Figure 17 is an example of the types of waveforms that can be obtained from an electron beam probing system. These represent waveforms under ideal conditions. The instrument is capable of approximately 50 millivolts resolution and 20 picoseconds timing accuracy. The waveforms shown here are a clock signal at 2.5GHz and three signals at 1GHz, 400MHz, and 200MHz respectively. The waveforms have a peak-to-peak voltage of 3.3 volts, the operating voltage of the 0.35µm device on which the signals were obtained.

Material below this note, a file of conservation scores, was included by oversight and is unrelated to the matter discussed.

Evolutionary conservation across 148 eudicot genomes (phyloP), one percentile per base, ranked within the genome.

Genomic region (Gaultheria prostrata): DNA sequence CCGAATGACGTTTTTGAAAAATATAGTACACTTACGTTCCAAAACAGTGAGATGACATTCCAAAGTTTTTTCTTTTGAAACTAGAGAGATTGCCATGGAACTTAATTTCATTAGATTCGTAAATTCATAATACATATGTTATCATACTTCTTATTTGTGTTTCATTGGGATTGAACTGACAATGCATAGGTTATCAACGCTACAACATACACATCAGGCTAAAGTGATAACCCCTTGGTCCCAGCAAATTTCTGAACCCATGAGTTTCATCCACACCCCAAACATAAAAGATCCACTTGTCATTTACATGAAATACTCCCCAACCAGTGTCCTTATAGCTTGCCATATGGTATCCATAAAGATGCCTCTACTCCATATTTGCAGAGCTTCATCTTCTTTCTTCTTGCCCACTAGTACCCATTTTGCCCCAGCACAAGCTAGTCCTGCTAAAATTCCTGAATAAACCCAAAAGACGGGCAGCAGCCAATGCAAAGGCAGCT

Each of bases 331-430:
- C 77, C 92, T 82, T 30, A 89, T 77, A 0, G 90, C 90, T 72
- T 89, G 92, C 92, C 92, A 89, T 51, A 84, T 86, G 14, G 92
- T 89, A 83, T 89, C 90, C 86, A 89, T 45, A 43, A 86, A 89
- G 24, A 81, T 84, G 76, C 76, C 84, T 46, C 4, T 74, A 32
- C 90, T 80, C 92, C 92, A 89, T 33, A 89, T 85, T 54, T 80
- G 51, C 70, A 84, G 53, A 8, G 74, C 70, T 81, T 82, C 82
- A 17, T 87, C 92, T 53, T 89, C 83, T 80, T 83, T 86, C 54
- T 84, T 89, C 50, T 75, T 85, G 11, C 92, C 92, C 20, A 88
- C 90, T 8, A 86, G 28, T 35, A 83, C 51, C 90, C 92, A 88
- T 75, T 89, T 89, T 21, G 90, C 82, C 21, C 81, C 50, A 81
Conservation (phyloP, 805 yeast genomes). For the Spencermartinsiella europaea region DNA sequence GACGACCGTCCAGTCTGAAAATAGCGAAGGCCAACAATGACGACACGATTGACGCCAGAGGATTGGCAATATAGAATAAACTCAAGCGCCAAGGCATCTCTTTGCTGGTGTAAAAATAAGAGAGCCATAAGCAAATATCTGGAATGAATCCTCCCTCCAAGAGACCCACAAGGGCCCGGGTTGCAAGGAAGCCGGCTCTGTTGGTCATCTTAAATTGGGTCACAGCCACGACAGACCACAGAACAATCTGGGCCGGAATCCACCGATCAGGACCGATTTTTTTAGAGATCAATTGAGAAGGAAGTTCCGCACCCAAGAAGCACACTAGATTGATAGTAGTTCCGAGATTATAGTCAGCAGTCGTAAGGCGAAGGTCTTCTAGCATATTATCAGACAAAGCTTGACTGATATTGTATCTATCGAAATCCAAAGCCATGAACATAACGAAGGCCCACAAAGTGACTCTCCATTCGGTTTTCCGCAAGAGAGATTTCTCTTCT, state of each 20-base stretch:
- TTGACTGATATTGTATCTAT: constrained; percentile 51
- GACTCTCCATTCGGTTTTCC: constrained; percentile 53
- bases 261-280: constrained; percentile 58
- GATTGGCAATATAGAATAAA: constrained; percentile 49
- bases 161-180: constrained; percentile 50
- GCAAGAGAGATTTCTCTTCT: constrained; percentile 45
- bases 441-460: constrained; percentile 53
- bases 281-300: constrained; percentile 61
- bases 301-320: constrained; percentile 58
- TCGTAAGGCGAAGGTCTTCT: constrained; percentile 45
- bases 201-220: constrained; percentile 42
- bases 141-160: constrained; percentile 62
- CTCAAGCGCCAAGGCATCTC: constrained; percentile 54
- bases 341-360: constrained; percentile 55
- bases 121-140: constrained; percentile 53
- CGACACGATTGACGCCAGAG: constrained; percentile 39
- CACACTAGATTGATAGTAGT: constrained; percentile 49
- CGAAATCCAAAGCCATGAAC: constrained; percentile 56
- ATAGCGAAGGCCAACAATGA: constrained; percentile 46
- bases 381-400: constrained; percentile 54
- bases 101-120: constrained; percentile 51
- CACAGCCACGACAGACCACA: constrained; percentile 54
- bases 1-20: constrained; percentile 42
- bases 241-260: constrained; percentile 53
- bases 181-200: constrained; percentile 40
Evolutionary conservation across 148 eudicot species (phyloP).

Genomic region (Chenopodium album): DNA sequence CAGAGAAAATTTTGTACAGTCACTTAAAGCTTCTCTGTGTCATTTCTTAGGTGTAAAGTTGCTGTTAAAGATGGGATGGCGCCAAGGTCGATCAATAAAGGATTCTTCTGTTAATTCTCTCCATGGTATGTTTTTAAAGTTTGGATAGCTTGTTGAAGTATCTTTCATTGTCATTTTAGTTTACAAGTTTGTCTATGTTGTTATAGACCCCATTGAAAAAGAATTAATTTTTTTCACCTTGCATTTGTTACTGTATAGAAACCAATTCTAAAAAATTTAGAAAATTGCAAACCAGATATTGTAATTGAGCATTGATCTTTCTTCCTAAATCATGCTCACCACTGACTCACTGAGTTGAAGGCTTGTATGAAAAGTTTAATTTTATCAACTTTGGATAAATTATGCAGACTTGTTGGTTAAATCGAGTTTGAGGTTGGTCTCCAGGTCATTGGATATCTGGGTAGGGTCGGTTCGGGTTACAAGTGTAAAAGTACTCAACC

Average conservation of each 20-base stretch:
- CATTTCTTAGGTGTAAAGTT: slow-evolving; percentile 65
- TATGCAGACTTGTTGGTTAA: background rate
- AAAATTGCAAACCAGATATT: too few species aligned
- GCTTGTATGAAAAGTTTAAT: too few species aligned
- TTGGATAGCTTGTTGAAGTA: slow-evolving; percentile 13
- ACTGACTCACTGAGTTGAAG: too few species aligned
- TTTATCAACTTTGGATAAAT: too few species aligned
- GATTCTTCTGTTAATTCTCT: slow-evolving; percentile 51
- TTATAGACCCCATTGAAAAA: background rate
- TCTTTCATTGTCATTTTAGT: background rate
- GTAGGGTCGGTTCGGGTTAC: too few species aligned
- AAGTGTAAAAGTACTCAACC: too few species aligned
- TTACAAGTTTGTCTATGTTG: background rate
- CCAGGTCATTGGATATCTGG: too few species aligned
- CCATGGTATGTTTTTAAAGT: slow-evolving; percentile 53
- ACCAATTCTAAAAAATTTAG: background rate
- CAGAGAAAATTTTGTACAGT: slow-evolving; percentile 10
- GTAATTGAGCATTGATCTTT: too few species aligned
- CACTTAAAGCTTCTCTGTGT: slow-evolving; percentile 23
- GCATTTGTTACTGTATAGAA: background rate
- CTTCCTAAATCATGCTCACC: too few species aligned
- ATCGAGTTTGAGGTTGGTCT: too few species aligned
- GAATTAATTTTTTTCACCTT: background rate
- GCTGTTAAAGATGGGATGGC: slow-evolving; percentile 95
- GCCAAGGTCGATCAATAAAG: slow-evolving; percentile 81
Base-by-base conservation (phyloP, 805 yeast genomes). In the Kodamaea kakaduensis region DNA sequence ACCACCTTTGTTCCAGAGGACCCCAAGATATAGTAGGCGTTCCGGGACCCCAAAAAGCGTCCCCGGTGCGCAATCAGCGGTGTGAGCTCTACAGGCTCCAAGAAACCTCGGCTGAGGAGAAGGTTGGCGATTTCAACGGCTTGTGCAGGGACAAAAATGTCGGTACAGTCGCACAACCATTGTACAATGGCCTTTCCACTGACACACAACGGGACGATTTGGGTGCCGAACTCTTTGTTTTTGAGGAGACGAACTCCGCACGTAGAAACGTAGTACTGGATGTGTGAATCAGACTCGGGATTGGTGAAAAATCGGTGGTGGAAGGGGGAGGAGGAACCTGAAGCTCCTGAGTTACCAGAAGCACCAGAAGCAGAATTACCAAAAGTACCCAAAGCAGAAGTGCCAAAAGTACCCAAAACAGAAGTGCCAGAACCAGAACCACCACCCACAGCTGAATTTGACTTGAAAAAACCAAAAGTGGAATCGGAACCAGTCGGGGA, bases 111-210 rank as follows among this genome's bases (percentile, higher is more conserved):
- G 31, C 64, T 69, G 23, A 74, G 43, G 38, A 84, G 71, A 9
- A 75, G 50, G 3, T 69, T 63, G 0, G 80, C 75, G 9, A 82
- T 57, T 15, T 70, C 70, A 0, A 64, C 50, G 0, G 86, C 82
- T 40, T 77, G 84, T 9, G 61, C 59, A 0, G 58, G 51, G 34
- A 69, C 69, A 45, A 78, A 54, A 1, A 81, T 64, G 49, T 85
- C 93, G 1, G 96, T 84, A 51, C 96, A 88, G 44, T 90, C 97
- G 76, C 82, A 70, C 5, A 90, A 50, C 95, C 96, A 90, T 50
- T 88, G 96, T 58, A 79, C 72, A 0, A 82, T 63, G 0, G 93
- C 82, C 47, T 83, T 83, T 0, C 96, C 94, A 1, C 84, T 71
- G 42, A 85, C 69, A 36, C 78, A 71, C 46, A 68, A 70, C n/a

Most signals acquired on an electron beam probe system are not that clean. A number of factors can make the signals worse, including the depth of the buried conductor, probing, the proximity to adjacent conductors, and various settings on the electron beam prober itself. The waveforms shown in Figure 18 are more indicative of the types of waveforms one will see in a practical application. The waveform at the top has some noise in it. This is typical, even for a waveform that has been averaged a number of times. The waveform immediately below is the same signal, but from a line buried more deeply. In this case, the signal came from metal 5 in a six-layer metal device. It can be almost impossible to obtain a waveform from more than two levels below the surface. The green waveform shows the effects of cross talk from an adjacent line. Notice the depressed peaks indicated by the arrows. The signal at the secondary detector is being altered by an adjacent line and its electric fields. Finally, some signals can simply be too degraded to determine the behavior. In the red signal at the bottom, this is caused by a combination of system noise, depth, a long vector loop, and cross talk.